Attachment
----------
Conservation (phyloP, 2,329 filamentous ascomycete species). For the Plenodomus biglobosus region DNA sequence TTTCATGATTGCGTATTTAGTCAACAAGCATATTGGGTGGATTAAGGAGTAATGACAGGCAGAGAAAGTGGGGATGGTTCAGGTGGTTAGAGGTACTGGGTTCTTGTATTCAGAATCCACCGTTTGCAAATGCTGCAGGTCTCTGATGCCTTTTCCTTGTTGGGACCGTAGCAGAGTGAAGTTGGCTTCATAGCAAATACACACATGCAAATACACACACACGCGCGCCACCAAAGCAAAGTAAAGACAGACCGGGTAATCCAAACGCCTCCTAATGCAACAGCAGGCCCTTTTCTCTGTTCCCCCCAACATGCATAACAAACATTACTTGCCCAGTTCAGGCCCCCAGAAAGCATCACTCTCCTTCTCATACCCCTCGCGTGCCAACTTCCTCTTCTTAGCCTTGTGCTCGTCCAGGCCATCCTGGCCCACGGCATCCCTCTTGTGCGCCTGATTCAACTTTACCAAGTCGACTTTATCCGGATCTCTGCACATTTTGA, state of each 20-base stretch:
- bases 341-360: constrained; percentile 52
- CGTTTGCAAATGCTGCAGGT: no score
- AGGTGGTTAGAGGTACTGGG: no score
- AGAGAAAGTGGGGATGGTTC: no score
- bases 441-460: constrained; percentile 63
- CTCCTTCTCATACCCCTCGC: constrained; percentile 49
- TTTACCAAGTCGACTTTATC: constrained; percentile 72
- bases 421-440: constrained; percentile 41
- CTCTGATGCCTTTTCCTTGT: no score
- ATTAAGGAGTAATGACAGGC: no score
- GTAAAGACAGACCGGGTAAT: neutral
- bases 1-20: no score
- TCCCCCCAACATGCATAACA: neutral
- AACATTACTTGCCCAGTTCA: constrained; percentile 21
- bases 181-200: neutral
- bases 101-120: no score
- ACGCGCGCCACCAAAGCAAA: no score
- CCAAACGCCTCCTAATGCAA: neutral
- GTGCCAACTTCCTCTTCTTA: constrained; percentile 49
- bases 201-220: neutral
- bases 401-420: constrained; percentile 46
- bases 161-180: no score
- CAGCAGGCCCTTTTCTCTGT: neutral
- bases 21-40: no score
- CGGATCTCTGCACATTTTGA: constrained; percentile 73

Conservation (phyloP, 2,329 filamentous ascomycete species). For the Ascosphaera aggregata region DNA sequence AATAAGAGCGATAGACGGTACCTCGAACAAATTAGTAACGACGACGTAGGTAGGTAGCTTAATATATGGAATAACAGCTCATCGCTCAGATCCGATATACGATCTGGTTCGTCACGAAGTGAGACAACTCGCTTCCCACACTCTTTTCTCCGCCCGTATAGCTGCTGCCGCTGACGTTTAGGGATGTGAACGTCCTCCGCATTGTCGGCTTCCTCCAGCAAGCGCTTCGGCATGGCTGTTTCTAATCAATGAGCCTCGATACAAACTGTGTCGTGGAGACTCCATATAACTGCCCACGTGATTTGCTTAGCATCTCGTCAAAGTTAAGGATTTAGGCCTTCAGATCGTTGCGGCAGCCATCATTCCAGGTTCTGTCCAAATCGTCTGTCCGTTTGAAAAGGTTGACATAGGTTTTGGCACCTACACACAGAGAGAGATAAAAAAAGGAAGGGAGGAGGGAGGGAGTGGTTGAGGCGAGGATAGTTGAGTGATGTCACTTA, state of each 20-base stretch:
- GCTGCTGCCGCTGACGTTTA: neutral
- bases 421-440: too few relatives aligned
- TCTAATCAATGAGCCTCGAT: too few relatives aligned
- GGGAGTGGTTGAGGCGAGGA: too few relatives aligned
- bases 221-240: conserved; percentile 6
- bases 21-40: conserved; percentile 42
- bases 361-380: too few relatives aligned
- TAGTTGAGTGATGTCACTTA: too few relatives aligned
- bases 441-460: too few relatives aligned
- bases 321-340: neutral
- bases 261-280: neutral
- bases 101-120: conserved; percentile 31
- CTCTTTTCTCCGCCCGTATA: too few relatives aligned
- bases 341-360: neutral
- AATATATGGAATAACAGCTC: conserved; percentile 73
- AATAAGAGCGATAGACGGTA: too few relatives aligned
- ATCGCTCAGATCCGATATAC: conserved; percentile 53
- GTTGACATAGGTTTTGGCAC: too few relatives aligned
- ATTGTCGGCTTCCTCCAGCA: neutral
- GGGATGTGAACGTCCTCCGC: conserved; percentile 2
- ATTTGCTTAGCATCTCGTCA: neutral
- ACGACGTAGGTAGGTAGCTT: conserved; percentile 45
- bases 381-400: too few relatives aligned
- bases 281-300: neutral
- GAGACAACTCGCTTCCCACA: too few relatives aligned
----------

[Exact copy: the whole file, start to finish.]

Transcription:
Conservation (phyloP, 2,329 filamentous ascomycete species). For the Plenodomus biglobosus region DNA sequence TTTCATGATTGCGTATTTAGTCAACAAGCATATTGGGTGGATTAAGGAGTAATGACAGGCAGAGAAAGTGGGGATGGTTCAGGTGGTTAGAGGTACTGGGTTCTTGTATTCAGAATCCACCGTTTGCAAATGCTGCAGGTCTCTGATGCCTTTTCCTTGTTGGGACCGTAGCAGAGTGAAGTTGGCTTCATAGCAAATACACACATGCAAATACACACACACGCGCGCCACCAAAGCAAAGTAAAGACAGACCGGGTAATCCAAACGCCTCCTAATGCAACAGCAGGCCCTTTTCTCTGTTCCCCCCAACATGCATAACAAACATTACTTGCCCAGTTCAGGCCCCCAGAAAGCATCACTCTCCTTCTCATACCCCTCGCGTGCCAACTTCCTCTTCTTAGCCTTGTGCTCGTCCAGGCCATCCTGGCCCACGGCATCCCTCTTGTGCGCCTGATTCAACTTTACCAAGTCGACTTTATCCGGATCTCTGCACATTTTGA, state of each 20-base stretch:
- bases 341-360: constrained; percentile 52
- CGTTTGCAAATGCTGCAGGT: no score
- AGGTGGTTAGAGGTACTGGG: no score
- AGAGAAAGTGGGGATGGTTC: no score
- bases 441-460: constrained; percentile 63
- CTCCTTCTCATACCCCTCGC: constrained; percentile 49
- TTTACCAAGTCGACTTTATC: constrained; percentile 72
- bases 421-440: constrained; percentile 41
- CTCTGATGCCTTTTCCTTGT: no score
- ATTAAGGAGTAATGACAGGC: no score
- GTAAAGACAGACCGGGTAAT: neutral
- bases 1-20: no score
- TCCCCCCAACATGCATAACA: neutral
- AACATTACTTGCCCAGTTCA: constrained; percentile 21
- bases 181-200: neutral
- bases 101-120: no score
- ACGCGCGCCACCAAAGCAAA: no score
- CCAAACGCCTCCTAATGCAA: neutral
- GTGCCAACTTCCTCTTCTTA: constrained; percentile 49
- bases 201-220: neutral
- bases 401-420: constrained; percentile 46
- bases 161-180: no score
- CAGCAGGCCCTTTTCTCTGT: neutral
- bases 21-40: no score
- CGGATCTCTGCACATTTTGA: constrained; percentile 73

Conservation (phyloP, 2,329 filamentous ascomycete species). For the Ascosphaera aggregata region DNA sequence AATAAGAGCGATAGACGGTACCTCGAACAAATTAGTAACGACGACGTAGGTAGGTAGCTTAATATATGGAATAACAGCTCATCGCTCAGATCCGATATACGATCTGGTTCGTCACGAAGTGAGACAACTCGCTTCCCACACTCTTTTCTCCGCCCGTATAGCTGCTGCCGCTGACGTTTAGGGATGTGAACGTCCTCCGCATTGTCGGCTTCCTCCAGCAAGCGCTTCGGCATGGCTGTTTCTAATCAATGAGCCTCGATACAAACTGTGTCGTGGAGACTCCATATAACTGCCCACGTGATTTGCTTAGCATCTCGTCAAAGTTAAGGATTTAGGCCTTCAGATCGTTGCGGCAGCCATCATTCCAGGTTCTGTCCAAATCGTCTGTCCGTTTGAAAAGGTTGACATAGGTTTTGGCACCTACACACAGAGAGAGATAAAAAAAGGAAGGGAGGAGGGAGGGAGTGGTTGAGGCGAGGATAGTTGAGTGATGTCACTTA, state of each 20-base stretch:
- GCTGCTGCCGCTGACGTTTA: neutral
- bases 421-440: too few relatives aligned
- TCTAATCAATGAGCCTCGAT: too few relatives aligned
- GGGAGTGGTTGAGGCGAGGA: too few relatives aligned
- bases 221-240: conserved; percentile 6
- bases 21-40: conserved; percentile 42
- bases 361-380: too few relatives aligned
- TAGTTGAGTGATGTCACTTA: too few relatives aligned
- bases 441-460: too few relatives aligned
- bases 321-340: neutral
- bases 261-280: neutral
- bases 101-120: conserved; percentile 31
- CTCTTTTCTCCGCCCGTATA: too few relatives aligned
- bases 341-360: neutral
- AATATATGGAATAACAGCTC: conserved; percentile 73
- AATAAGAGCGATAGACGGTA: too few relatives aligned
- ATCGCTCAGATCCGATATAC: conserved; percentile 53
- GTTGACATAGGTTTTGGCAC: too few relatives aligned
- ATTGTCGGCTTCCTCCAGCA: neutral
- GGGATGTGAACGTCCTCCGC: conserved; percentile 2
- ATTTGCTTAGCATCTCGTCA: neutral
- ACGACGTAGGTAGGTAGCTT: conserved; percentile 45
- bases 381-400: too few relatives aligned
- bases 281-300: neutral
- GAGACAACTCGCTTCCCACA: too few relatives aligned